Second baseman Mark Ellis enjoys the little things that have come with spending his entire big league career with the A's.

He has formed friendships with the Oakland Coliseum security guards and clubhouse staff. He often can be found lounging in equipment manager Steve Vucinich's office before a game.

Comfort comes with familiarity, and Ellis -- the longest-tenured Athletic on the active roster -- has a strong desire to stick with the team.

After the season, the A's must decide if the feeling is mutual.

Ellis' two-year, $11 million contract expires after this season, and the A's can exercise his $6 million option for 2011 or cut ties with a $500,000 buyout.

What the A's do could be determined by some of the other high-priced decisions they need to make. The team is highly unlikely to pick up the $12.5 million option on oft-injured third baseman Eric Chavez (their longest-tenured player, period). Center fielder Coco Crisp's strong second half gives Oakland incentive to exercise his $5.75 million option.

But the decision on Ellis, 33, is not clear-cut. He tries not to dwell on the topic.

"They're going to do what they want to do," he said. "Obviously I like it here. This is where I want to be. I just do what I can to help the team win and that stuff will work itself out."


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If work ethic and leadership qualities were the only considerations, this would be a no-brainer. Ellis has been one of the most respected players in the clubhouse since breaking into the majors with the A's in 2002.

"He's always been a solid offensive player and been one of the best defensive second basemen in the league," A's assistant general manager David Forst said. "(But) Mark's value has been more than what he does on the field."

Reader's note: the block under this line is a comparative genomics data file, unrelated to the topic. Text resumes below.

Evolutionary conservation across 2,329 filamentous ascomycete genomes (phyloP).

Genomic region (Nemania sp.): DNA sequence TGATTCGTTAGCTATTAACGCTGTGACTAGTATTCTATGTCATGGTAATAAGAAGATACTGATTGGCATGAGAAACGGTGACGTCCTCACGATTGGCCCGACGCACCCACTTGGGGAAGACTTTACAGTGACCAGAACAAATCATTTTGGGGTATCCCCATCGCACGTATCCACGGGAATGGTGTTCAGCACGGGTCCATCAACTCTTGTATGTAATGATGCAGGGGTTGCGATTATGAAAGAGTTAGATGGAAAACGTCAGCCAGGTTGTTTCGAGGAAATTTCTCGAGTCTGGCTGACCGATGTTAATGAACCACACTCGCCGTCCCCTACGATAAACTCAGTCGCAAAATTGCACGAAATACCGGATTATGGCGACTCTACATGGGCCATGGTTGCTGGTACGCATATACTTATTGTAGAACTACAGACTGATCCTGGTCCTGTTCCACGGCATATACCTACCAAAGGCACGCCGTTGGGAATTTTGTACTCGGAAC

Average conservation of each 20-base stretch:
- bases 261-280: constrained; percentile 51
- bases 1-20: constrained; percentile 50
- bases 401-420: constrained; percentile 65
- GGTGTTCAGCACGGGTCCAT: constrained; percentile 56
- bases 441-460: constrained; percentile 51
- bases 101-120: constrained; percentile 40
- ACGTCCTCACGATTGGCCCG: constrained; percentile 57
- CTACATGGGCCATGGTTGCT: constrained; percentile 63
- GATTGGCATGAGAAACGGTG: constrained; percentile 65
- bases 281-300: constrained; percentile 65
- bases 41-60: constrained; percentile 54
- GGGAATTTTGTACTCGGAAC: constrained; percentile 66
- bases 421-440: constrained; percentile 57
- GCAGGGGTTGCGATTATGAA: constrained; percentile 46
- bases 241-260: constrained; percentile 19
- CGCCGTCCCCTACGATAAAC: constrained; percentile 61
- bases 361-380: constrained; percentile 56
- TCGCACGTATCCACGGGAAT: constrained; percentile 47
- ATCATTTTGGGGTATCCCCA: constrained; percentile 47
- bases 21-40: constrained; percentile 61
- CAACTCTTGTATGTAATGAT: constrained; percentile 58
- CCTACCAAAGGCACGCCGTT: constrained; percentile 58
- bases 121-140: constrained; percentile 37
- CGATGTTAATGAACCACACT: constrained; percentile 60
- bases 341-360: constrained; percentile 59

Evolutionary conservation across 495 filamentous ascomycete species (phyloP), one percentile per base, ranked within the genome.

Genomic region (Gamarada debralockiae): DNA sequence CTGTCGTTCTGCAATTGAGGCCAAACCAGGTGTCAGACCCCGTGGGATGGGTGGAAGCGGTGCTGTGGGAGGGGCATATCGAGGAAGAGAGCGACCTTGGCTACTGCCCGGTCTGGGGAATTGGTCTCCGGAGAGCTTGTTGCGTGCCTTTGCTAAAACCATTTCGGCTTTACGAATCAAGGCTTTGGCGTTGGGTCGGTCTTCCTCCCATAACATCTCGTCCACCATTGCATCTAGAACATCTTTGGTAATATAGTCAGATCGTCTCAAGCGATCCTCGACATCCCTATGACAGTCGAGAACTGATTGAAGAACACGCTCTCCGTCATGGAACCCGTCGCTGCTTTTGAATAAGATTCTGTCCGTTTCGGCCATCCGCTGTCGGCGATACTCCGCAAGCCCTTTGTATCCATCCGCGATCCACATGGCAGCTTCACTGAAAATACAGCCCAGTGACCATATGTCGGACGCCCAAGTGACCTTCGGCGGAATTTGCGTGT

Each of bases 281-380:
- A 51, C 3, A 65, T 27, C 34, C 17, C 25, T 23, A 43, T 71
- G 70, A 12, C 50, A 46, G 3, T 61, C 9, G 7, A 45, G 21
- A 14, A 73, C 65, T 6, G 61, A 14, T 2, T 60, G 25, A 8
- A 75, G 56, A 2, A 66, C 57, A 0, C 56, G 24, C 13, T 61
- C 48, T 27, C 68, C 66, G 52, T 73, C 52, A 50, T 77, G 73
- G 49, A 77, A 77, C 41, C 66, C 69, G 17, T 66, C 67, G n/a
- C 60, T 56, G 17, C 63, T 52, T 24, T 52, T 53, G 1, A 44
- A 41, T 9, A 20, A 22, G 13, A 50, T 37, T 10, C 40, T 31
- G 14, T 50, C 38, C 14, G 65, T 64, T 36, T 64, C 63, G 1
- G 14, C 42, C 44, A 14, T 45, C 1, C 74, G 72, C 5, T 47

That said, Ellis hasn't stayed healthy in recent seasons. He missed the final month of 2008 after undergoing right shoulder surgery. He missed 55 games in 2009 with a calf injury and was sidelined for 28 games earlier this season with a strained left hamstring.

His offensive production also has tailed off since 2007, when he set career highs with 19 homers and 76 RBIs. Ellis is hitting .268 -- right around his career average -- and he has just three homers and 35 RBIs in 101 games, which means his streak of five straight double-digit homer seasons is likely to end.

"Numbers-wise, it hasn't been good," he said. "There's no doubt about that."

A major league scout who requested anonymity said he couldn't justify paying Ellis $6 million based on his diminishing stats. But one move the A's might try is to buy out Ellis' option and see if he's willing to renegotiate a new contract at a lower salary.

Also to consider: Could the A's adequately replace Ellis?

Adam Rosales handled second base well when Ellis was out. But the A's value Rosales as a utility man, and he'll be coming off an ankle injury that ended his season in August.

Two highly regarded second base prospects haven't progressed as quickly as hoped. Adrian Cardenas, 22, has hammered Double-A pitching over the past two seasons but hit just .260 in two stints at Triple-A Sacramento over the same period. Jemile Weeks, 23, has been robbed of playing time with a left hip flexor problem since being taken by the A's in the first round of the 2008 draft.

Eric Sogard, a middle infielder enjoying a fine season at Triple-A Sacramento, could factor into the A's 2011 plans. Or they could look to the free-agent market, where Orlando Hudson and Cristian Guzman will be among the top names.

But A's catcher Kurt Suzuki is crossing his fingers that Ellis stays.

"We need him," Suzuki said. "He's consistent defensively and he's going to hit and provide leadership. I definitely want him back."